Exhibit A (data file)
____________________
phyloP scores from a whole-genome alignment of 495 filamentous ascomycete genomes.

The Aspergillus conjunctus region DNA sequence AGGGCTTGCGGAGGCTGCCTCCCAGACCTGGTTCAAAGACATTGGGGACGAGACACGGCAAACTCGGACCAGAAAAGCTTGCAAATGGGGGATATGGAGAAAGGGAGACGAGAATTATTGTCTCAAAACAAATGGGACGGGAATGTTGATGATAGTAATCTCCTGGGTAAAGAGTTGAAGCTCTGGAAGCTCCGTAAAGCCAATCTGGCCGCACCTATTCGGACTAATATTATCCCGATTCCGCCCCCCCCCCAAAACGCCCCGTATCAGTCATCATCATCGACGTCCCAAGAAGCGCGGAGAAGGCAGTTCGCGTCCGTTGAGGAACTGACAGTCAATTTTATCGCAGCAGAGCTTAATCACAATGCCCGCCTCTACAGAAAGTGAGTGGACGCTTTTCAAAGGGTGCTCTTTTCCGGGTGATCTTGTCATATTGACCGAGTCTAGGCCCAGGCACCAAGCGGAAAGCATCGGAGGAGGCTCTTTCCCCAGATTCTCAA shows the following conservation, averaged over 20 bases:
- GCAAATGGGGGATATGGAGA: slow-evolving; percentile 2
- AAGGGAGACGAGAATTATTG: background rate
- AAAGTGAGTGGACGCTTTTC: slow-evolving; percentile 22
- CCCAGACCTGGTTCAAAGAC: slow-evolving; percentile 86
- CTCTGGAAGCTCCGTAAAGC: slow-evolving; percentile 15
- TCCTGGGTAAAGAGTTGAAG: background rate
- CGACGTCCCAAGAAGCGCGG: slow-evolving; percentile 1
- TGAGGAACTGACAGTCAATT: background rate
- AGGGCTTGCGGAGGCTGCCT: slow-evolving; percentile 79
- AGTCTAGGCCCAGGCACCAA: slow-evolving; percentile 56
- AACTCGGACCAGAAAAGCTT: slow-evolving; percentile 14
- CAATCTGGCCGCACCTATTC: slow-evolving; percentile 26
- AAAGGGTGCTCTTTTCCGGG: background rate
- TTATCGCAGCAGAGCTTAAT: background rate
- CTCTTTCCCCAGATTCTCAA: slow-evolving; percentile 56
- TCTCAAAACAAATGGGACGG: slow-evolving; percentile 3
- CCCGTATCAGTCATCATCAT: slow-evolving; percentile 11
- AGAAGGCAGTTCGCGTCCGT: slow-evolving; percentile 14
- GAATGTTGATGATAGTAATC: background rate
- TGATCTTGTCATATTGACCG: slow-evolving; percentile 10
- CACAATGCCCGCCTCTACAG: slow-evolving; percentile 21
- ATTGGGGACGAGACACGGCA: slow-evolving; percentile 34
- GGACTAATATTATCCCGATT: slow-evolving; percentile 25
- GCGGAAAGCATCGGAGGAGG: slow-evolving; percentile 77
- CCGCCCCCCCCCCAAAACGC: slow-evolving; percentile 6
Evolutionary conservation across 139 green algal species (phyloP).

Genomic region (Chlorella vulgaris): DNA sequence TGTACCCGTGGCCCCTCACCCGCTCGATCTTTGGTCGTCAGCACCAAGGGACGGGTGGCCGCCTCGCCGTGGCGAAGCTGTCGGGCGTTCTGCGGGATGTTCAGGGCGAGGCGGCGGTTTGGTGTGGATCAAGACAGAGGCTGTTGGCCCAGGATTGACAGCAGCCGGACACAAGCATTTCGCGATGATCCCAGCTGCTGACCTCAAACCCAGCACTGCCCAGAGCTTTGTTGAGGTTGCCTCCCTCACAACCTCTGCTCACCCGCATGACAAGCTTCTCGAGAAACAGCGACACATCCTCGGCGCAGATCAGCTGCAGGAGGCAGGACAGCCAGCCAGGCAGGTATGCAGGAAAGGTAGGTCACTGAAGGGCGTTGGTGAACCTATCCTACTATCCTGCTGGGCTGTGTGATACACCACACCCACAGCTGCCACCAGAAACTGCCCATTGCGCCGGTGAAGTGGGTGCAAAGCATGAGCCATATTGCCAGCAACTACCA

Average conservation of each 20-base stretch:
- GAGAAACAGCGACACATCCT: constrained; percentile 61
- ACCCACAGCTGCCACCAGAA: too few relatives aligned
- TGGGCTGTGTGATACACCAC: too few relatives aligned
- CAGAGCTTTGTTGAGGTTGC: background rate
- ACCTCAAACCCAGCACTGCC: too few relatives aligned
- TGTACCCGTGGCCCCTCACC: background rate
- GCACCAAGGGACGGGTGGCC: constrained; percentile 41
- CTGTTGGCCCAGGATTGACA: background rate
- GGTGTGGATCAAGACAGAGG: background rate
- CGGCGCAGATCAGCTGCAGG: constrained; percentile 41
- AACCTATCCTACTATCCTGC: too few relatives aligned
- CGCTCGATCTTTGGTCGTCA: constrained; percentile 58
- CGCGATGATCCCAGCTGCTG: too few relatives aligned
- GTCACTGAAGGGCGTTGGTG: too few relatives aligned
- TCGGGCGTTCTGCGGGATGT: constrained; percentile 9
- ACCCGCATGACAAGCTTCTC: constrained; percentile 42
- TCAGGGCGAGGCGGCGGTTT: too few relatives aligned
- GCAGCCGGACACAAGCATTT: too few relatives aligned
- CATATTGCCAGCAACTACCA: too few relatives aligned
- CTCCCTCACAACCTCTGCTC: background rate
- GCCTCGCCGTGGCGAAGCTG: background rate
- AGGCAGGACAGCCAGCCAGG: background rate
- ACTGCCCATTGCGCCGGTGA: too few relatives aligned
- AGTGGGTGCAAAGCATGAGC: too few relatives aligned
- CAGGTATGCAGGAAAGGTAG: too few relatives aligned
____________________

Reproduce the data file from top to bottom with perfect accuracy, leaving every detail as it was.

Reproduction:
phyloP scores from a whole-genome alignment of 495 filamentous ascomycete genomes.

The Aspergillus conjunctus region DNA sequence AGGGCTTGCGGAGGCTGCCTCCCAGACCTGGTTCAAAGACATTGGGGACGAGACACGGCAAACTCGGACCAGAAAAGCTTGCAAATGGGGGATATGGAGAAAGGGAGACGAGAATTATTGTCTCAAAACAAATGGGACGGGAATGTTGATGATAGTAATCTCCTGGGTAAAGAGTTGAAGCTCTGGAAGCTCCGTAAAGCCAATCTGGCCGCACCTATTCGGACTAATATTATCCCGATTCCGCCCCCCCCCCAAAACGCCCCGTATCAGTCATCATCATCGACGTCCCAAGAAGCGCGGAGAAGGCAGTTCGCGTCCGTTGAGGAACTGACAGTCAATTTTATCGCAGCAGAGCTTAATCACAATGCCCGCCTCTACAGAAAGTGAGTGGACGCTTTTCAAAGGGTGCTCTTTTCCGGGTGATCTTGTCATATTGACCGAGTCTAGGCCCAGGCACCAAGCGGAAAGCATCGGAGGAGGCTCTTTCCCCAGATTCTCAA shows the following conservation, averaged over 20 bases:
- GCAAATGGGGGATATGGAGA: slow-evolving; percentile 2
- AAGGGAGACGAGAATTATTG: background rate
- AAAGTGAGTGGACGCTTTTC: slow-evolving; percentile 22
- CCCAGACCTGGTTCAAAGAC: slow-evolving; percentile 86
- CTCTGGAAGCTCCGTAAAGC: slow-evolving; percentile 15
- TCCTGGGTAAAGAGTTGAAG: background rate
- CGACGTCCCAAGAAGCGCGG: slow-evolving; percentile 1
- TGAGGAACTGACAGTCAATT: background rate
- AGGGCTTGCGGAGGCTGCCT: slow-evolving; percentile 79
- AGTCTAGGCCCAGGCACCAA: slow-evolving; percentile 56
- AACTCGGACCAGAAAAGCTT: slow-evolving; percentile 14
- CAATCTGGCCGCACCTATTC: slow-evolving; percentile 26
- AAAGGGTGCTCTTTTCCGGG: background rate
- TTATCGCAGCAGAGCTTAAT: background rate
- CTCTTTCCCCAGATTCTCAA: slow-evolving; percentile 56
- TCTCAAAACAAATGGGACGG: slow-evolving; percentile 3
- CCCGTATCAGTCATCATCAT: slow-evolving; percentile 11
- AGAAGGCAGTTCGCGTCCGT: slow-evolving; percentile 14
- GAATGTTGATGATAGTAATC: background rate
- TGATCTTGTCATATTGACCG: slow-evolving; percentile 10
- CACAATGCCCGCCTCTACAG: slow-evolving; percentile 21
- ATTGGGGACGAGACACGGCA: slow-evolving; percentile 34
- GGACTAATATTATCCCGATT: slow-evolving; percentile 25
- GCGGAAAGCATCGGAGGAGG: slow-evolving; percentile 77
- CCGCCCCCCCCCCAAAACGC: slow-evolving; percentile 6
Evolutionary conservation across 139 green algal species (phyloP).

Genomic region (Chlorella vulgaris): DNA sequence TGTACCCGTGGCCCCTCACCCGCTCGATCTTTGGTCGTCAGCACCAAGGGACGGGTGGCCGCCTCGCCGTGGCGAAGCTGTCGGGCGTTCTGCGGGATGTTCAGGGCGAGGCGGCGGTTTGGTGTGGATCAAGACAGAGGCTGTTGGCCCAGGATTGACAGCAGCCGGACACAAGCATTTCGCGATGATCCCAGCTGCTGACCTCAAACCCAGCACTGCCCAGAGCTTTGTTGAGGTTGCCTCCCTCACAACCTCTGCTCACCCGCATGACAAGCTTCTCGAGAAACAGCGACACATCCTCGGCGCAGATCAGCTGCAGGAGGCAGGACAGCCAGCCAGGCAGGTATGCAGGAAAGGTAGGTCACTGAAGGGCGTTGGTGAACCTATCCTACTATCCTGCTGGGCTGTGTGATACACCACACCCACAGCTGCCACCAGAAACTGCCCATTGCGCCGGTGAAGTGGGTGCAAAGCATGAGCCATATTGCCAGCAACTACCA

Average conservation of each 20-base stretch:
- GAGAAACAGCGACACATCCT: constrained; percentile 61
- ACCCACAGCTGCCACCAGAA: too few relatives aligned
- TGGGCTGTGTGATACACCAC: too few relatives aligned
- CAGAGCTTTGTTGAGGTTGC: background rate
- ACCTCAAACCCAGCACTGCC: too few relatives aligned
- TGTACCCGTGGCCCCTCACC: background rate
- GCACCAAGGGACGGGTGGCC: constrained; percentile 41
- CTGTTGGCCCAGGATTGACA: background rate
- GGTGTGGATCAAGACAGAGG: background rate
- CGGCGCAGATCAGCTGCAGG: constrained; percentile 41
- AACCTATCCTACTATCCTGC: too few relatives aligned
- CGCTCGATCTTTGGTCGTCA: constrained; percentile 58
- CGCGATGATCCCAGCTGCTG: too few relatives aligned
- GTCACTGAAGGGCGTTGGTG: too few relatives aligned
- TCGGGCGTTCTGCGGGATGT: constrained; percentile 9
- ACCCGCATGACAAGCTTCTC: constrained; percentile 42
- TCAGGGCGAGGCGGCGGTTT: too few relatives aligned
- GCAGCCGGACACAAGCATTT: too few relatives aligned
- CATATTGCCAGCAACTACCA: too few relatives aligned
- CTCCCTCACAACCTCTGCTC: background rate
- GCCTCGCCGTGGCGAAGCTG: background rate
- AGGCAGGACAGCCAGCCAGG: background rate
- ACTGCCCATTGCGCCGGTGA: too few relatives aligned
- AGTGGGTGCAAAGCATGAGC: too few relatives aligned
- CAGGTATGCAGGAAAGGTAG: too few relatives aligned